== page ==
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Ravioli Maker

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What should I buy to make ravioli with? I've seen photos of things that look like ice cube tray molds. I know I could do it free form but am interested in these mold things.

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  1. The forms are great. Lay dough on them, poke down the pockets, fill with whatever, then lay down another sheet of dough on top. Roll over with a rolling pin and it'll both cut out the ravioli and crimp the edges. There are pierogi makers that are similar in function, used to be known as 'Hunky Bills'.

    If you *really* want to churn out ravioli, get an Atlas/Marcato pasta machine with a ravioli attachment. Even without the ravioli attachment it makes sheeting the pasta dough a lot easier, simpler and faster. Plus, pasta machines are cheap.

    2 Replies
    1. re: ThreeGigs

      I have both a hand crank Marcato and the ravioli maker -- I didn't buy them, think my mother bought them somehow and never used them. I haven't even looked at the ravioli maker. I'm tired of the hand crank and the motor won't fit on my machine so I've bought the kitchenaid pasta rollers. Did not buy the ravioli for kitchenaid because on video it looked awkward, messy.

      What kind of forms to get? Where?

      1. re: walker

        Fantes in Philadelphia has a good selection:
        http://www.fantes.com/ravioli.html

        Plastic forms work just as well as the metal forms, and you'll probably be able to find them at a local kitchen store (like Kitchen Kapers) near you.

    2. I haven't actually tried it yet, but have you seen the rolling pins that are specially made for ravioli? I first read about them in the book "Lost Ravioli Recipes of Hoboken" and then I saw Mario using one on his show. Looks pretty easy once you get the hang of it.

      http://www.amazon.com/Norpro-3085-Rav...

      4 Replies
      1. re: flourgirl

        The woman from Hoboken has a video I saw; she does a lot of rolling with a really big rolling pin first. I'll be using the kitchenaid pasta sheets that are about 4 inches wide so that other special indented rolling pin won't work -- in fact, I have one of those I just use for decoration in the kitchen, so far. I think the video is on YouTube.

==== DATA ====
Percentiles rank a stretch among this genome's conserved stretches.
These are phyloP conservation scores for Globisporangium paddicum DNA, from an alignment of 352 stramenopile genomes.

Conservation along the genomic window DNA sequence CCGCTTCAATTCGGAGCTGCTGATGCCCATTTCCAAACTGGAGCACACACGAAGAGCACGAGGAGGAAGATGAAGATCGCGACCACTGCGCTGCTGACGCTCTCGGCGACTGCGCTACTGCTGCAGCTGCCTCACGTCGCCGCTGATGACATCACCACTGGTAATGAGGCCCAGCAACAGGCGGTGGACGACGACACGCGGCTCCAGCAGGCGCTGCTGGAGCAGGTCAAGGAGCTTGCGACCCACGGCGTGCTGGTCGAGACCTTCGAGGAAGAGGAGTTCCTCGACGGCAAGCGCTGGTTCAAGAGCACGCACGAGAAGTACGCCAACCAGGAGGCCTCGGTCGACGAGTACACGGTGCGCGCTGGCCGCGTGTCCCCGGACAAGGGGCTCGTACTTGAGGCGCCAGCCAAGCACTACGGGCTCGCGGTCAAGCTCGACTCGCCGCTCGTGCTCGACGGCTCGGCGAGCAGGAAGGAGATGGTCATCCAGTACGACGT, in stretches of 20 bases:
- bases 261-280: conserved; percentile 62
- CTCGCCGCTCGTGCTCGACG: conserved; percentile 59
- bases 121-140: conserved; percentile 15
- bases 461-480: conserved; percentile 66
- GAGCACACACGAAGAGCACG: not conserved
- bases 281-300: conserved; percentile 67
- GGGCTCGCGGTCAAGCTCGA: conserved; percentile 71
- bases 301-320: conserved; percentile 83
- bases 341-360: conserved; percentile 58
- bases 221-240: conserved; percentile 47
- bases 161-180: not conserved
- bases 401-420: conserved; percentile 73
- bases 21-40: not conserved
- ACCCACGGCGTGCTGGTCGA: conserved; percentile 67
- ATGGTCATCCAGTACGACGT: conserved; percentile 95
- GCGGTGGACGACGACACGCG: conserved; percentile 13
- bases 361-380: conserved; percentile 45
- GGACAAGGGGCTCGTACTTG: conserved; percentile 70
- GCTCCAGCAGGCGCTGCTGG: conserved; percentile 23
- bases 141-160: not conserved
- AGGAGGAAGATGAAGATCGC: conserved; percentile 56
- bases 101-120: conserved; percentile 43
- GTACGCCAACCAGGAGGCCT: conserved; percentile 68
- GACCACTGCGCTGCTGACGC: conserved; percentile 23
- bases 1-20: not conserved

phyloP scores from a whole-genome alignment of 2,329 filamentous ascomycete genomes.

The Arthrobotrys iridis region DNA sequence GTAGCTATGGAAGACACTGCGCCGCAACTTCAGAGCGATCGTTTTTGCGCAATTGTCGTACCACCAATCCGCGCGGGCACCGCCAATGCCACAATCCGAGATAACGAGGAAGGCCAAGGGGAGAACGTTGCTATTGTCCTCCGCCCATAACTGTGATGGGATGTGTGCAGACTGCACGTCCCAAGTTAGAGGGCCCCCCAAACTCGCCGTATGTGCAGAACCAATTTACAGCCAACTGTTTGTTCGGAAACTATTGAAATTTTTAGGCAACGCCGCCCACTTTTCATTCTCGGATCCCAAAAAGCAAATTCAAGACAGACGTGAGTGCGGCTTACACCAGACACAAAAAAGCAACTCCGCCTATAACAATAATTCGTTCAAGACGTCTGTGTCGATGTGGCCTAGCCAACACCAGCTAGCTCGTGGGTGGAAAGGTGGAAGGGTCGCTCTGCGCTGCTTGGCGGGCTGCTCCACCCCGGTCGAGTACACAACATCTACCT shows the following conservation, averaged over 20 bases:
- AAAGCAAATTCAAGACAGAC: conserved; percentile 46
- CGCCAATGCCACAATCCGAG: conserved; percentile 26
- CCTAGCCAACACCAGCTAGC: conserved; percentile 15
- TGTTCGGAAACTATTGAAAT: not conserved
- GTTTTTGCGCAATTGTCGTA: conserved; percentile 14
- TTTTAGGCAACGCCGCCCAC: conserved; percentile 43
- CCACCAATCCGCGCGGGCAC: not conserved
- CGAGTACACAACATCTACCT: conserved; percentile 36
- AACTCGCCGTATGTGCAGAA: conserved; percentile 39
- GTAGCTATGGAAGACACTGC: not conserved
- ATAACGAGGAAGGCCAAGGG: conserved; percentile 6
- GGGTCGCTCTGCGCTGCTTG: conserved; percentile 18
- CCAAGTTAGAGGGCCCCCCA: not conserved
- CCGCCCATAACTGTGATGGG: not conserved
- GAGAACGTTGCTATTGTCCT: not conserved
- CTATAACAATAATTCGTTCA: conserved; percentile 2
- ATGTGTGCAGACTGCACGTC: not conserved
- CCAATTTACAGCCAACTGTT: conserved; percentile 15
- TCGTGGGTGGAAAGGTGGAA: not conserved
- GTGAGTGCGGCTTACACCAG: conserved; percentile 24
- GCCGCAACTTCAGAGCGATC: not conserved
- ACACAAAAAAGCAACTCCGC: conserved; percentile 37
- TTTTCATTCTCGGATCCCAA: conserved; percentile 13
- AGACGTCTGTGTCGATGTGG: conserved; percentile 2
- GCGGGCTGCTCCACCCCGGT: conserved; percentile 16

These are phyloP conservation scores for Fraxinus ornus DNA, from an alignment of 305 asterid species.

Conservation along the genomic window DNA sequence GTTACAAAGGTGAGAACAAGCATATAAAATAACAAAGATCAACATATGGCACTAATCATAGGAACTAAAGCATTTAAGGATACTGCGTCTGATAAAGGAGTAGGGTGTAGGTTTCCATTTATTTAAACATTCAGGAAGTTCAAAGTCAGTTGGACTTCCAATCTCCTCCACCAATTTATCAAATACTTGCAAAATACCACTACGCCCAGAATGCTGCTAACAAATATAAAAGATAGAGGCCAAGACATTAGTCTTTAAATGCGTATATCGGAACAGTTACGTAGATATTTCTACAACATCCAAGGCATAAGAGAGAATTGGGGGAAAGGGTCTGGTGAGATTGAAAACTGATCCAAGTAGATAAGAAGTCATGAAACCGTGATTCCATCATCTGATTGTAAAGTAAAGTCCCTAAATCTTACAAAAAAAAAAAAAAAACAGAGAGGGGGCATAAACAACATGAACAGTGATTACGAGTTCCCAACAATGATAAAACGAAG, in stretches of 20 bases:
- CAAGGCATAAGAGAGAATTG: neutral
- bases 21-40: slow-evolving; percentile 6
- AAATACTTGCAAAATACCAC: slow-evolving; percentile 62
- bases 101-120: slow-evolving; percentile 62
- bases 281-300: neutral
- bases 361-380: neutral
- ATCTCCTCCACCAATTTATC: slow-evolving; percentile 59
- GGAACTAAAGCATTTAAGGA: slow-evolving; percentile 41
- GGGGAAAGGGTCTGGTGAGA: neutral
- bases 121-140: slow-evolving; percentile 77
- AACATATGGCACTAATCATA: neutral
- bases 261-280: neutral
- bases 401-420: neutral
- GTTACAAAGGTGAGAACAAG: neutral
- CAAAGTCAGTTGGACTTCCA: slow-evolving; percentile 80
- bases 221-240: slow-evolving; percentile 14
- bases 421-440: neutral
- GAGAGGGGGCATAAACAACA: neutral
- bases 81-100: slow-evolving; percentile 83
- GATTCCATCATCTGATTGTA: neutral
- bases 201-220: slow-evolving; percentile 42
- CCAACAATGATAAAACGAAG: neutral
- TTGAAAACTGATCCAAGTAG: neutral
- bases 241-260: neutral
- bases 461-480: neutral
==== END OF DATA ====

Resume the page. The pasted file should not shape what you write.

1. re: walker

          Sorry walker - I missed where you posted that up a little higher about using the kitchenaid roller. I like rolling the pasta by hand because I have a pretty big butcher block cart to roll on and I enjoy the process. I just haven't gotten around to trying ravioli yet. I just make hand rolled and cut noodles at this point. But the rolling pin really is interesting just as a kitchen decoration - I love the form of it.

          1. re: flourgirl

            The Hoboken woman learned from pros in Genoa (or was it Lucca?)

            She said one 94 yr old woman taught her, she'd been making ravioli every Sunday of her life because her husband requested it. (Guess you can get good at anything, making it once a week!) That's love, huh?

            You should see her do the video. Stretching is involved with the rolling pin.

            I think I'll be buying the metal ravioli form from Sur La Table -- they have a liberal return policy if I don't like it -- but I think I will. I recently made a fresh pasta lasagna and I'm very pleased with the result. (I still have not tried my new kitchenaid pasta roller attachment. Saw Mario using it on Oprah and there are other videos on internet I watched on using these.)

            1. re: walker

              I read Laura Schenone's book. That's how I found about the ravioli rolling pin. But I already knew about the stretching involved in using a rolling pin to roll out pasta. You need to do this to some degree with almost all hand rolled pasta - not just pasta sheets you plan on using for ravioli. I'm no expert (I certainly don't do it every week) but it's not that difficult. Sometimes I do a better job then others, but the fresh pasta still tastes good. :) I will make a point of watching the video though.